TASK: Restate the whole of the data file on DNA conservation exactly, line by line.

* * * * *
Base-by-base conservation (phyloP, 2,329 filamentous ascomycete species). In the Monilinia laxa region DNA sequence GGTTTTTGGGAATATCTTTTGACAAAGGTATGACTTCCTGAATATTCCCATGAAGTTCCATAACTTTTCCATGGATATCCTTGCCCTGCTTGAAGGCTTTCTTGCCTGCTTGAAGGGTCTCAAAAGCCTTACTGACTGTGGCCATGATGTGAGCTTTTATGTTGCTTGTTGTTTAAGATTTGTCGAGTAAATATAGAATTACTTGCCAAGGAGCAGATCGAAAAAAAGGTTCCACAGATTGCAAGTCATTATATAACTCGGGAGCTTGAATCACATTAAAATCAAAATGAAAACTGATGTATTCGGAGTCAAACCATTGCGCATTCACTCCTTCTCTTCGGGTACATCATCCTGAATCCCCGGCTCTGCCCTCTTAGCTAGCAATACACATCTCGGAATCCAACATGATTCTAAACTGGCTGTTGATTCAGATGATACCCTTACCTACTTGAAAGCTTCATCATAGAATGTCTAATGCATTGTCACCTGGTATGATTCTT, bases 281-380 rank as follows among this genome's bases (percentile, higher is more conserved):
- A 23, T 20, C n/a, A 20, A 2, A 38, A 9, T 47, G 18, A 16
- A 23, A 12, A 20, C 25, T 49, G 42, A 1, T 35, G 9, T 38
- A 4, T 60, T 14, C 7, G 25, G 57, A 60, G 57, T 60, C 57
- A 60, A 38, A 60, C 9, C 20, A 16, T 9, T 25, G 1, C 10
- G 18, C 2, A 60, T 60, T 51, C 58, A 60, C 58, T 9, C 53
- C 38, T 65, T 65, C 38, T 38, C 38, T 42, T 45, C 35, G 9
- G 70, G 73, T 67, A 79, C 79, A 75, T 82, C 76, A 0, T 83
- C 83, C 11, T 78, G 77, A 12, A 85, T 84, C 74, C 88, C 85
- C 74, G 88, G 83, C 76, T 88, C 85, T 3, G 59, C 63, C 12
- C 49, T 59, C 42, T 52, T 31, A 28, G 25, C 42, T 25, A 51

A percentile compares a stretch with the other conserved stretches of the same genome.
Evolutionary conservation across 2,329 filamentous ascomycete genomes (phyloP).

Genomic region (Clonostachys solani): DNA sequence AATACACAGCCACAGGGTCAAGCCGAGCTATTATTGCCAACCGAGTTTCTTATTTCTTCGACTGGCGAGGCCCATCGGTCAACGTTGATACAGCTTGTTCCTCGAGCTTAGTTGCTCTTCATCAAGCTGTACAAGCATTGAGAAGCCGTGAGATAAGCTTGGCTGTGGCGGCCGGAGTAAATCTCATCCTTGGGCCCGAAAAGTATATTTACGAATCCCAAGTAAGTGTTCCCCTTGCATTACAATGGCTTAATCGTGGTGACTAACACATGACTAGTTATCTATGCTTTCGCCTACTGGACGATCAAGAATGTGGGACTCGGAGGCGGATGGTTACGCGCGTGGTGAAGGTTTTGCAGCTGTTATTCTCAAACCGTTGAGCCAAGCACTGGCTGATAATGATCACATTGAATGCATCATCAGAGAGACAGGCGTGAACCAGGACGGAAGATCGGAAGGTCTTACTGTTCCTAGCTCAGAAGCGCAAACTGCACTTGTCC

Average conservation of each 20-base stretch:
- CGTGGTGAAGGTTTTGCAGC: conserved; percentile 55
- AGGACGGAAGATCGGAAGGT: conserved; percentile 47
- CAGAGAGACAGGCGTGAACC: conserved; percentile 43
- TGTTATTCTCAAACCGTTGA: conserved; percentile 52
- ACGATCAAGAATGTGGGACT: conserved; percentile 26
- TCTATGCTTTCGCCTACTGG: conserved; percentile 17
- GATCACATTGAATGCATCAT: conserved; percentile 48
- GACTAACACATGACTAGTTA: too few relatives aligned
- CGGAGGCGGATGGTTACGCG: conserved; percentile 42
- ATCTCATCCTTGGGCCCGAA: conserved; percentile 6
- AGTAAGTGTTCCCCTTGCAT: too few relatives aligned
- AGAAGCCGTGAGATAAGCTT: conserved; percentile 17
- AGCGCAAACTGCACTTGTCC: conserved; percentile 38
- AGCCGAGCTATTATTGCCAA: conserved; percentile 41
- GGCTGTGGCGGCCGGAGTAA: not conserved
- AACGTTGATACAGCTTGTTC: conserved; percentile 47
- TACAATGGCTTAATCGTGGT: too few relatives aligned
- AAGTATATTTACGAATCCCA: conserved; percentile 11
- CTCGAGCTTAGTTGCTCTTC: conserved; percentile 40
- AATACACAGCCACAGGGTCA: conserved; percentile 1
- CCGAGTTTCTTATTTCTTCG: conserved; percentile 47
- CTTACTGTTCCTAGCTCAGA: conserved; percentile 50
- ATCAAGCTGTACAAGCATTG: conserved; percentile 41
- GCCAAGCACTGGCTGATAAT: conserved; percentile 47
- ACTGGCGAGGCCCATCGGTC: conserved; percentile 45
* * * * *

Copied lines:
Base-by-base conservation (phyloP, 2,329 filamentous ascomycete species). In the Monilinia laxa region DNA sequence GGTTTTTGGGAATATCTTTTGACAAAGGTATGACTTCCTGAATATTCCCATGAAGTTCCATAACTTTTCCATGGATATCCTTGCCCTGCTTGAAGGCTTTCTTGCCTGCTTGAAGGGTCTCAAAAGCCTTACTGACTGTGGCCATGATGTGAGCTTTTATGTTGCTTGTTGTTTAAGATTTGTCGAGTAAATATAGAATTACTTGCCAAGGAGCAGATCGAAAAAAAGGTTCCACAGATTGCAAGTCATTATATAACTCGGGAGCTTGAATCACATTAAAATCAAAATGAAAACTGATGTATTCGGAGTCAAACCATTGCGCATTCACTCCTTCTCTTCGGGTACATCATCCTGAATCCCCGGCTCTGCCCTCTTAGCTAGCAATACACATCTCGGAATCCAACATGATTCTAAACTGGCTGTTGATTCAGATGATACCCTTACCTACTTGAAAGCTTCATCATAGAATGTCTAATGCATTGTCACCTGGTATGATTCTT, bases 281-380 rank as follows among this genome's bases (percentile, higher is more conserved):
- A 23, T 20, C n/a, A 20, A 2, A 38, A 9, T 47, G 18, A 16
- A 23, A 12, A 20, C 25, T 49, G 42, A 1, T 35, G 9, T 38
- A 4, T 60, T 14, C 7, G 25, G 57, A 60, G 57, T 60, C 57
- A 60, A 38, A 60, C 9, C 20, A 16, T 9, T 25, G 1, C 10
- G 18, C 2, A 60, T 60, T 51, C 58, A 60, C 58, T 9, C 53
- C 38, T 65, T 65, C 38, T 38, C 38, T 42, T 45, C 35, G 9
- G 70, G 73, T 67, A 79, C 79, A 75, T 82, C 76, A 0, T 83
- C 83, C 11, T 78, G 77, A 12, A 85, T 84, C 74, C 88, C 85
- C 74, G 88, G 83, C 76, T 88, C 85, T 3, G 59, C 63, C 12
- C 49, T 59, C 42, T 52, T 31, A 28, G 25, C 42, T 25, A 51

A percentile compares a stretch with the other conserved stretches of the same genome.
Evolutionary conservation across 2,329 filamentous ascomycete genomes (phyloP).

Genomic region (Clonostachys solani): DNA sequence AATACACAGCCACAGGGTCAAGCCGAGCTATTATTGCCAACCGAGTTTCTTATTTCTTCGACTGGCGAGGCCCATCGGTCAACGTTGATACAGCTTGTTCCTCGAGCTTAGTTGCTCTTCATCAAGCTGTACAAGCATTGAGAAGCCGTGAGATAAGCTTGGCTGTGGCGGCCGGAGTAAATCTCATCCTTGGGCCCGAAAAGTATATTTACGAATCCCAAGTAAGTGTTCCCCTTGCATTACAATGGCTTAATCGTGGTGACTAACACATGACTAGTTATCTATGCTTTCGCCTACTGGACGATCAAGAATGTGGGACTCGGAGGCGGATGGTTACGCGCGTGGTGAAGGTTTTGCAGCTGTTATTCTCAAACCGTTGAGCCAAGCACTGGCTGATAATGATCACATTGAATGCATCATCAGAGAGACAGGCGTGAACCAGGACGGAAGATCGGAAGGTCTTACTGTTCCTAGCTCAGAAGCGCAAACTGCACTTGTCC

Average conservation of each 20-base stretch:
- CGTGGTGAAGGTTTTGCAGC: conserved; percentile 55
- AGGACGGAAGATCGGAAGGT: conserved; percentile 47
- CAGAGAGACAGGCGTGAACC: conserved; percentile 43
- TGTTATTCTCAAACCGTTGA: conserved; percentile 52
- ACGATCAAGAATGTGGGACT: conserved; percentile 26
- TCTATGCTTTCGCCTACTGG: conserved; percentile 17
- GATCACATTGAATGCATCAT: conserved; percentile 48
- GACTAACACATGACTAGTTA: too few relatives aligned
- CGGAGGCGGATGGTTACGCG: conserved; percentile 42
- ATCTCATCCTTGGGCCCGAA: conserved; percentile 6
- AGTAAGTGTTCCCCTTGCAT: too few relatives aligned
- AGAAGCCGTGAGATAAGCTT: conserved; percentile 17
- AGCGCAAACTGCACTTGTCC: conserved; percentile 38
- AGCCGAGCTATTATTGCCAA: conserved; percentile 41
- GGCTGTGGCGGCCGGAGTAA: not conserved
- AACGTTGATACAGCTTGTTC: conserved; percentile 47
- TACAATGGCTTAATCGTGGT: too few relatives aligned
- AAGTATATTTACGAATCCCA: conserved; percentile 11
- CTCGAGCTTAGTTGCTCTTC: conserved; percentile 40
- AATACACAGCCACAGGGTCA: conserved; percentile 1
- CCGAGTTTCTTATTTCTTCG: conserved; percentile 47
- CTTACTGTTCCTAGCTCAGA: conserved; percentile 50
- ATCAAGCTGTACAAGCATTG: conserved; percentile 41
- GCCAAGCACTGGCTGATAAT: conserved; percentile 47
- ACTGGCGAGGCCCATCGGTC: conserved; percentile 45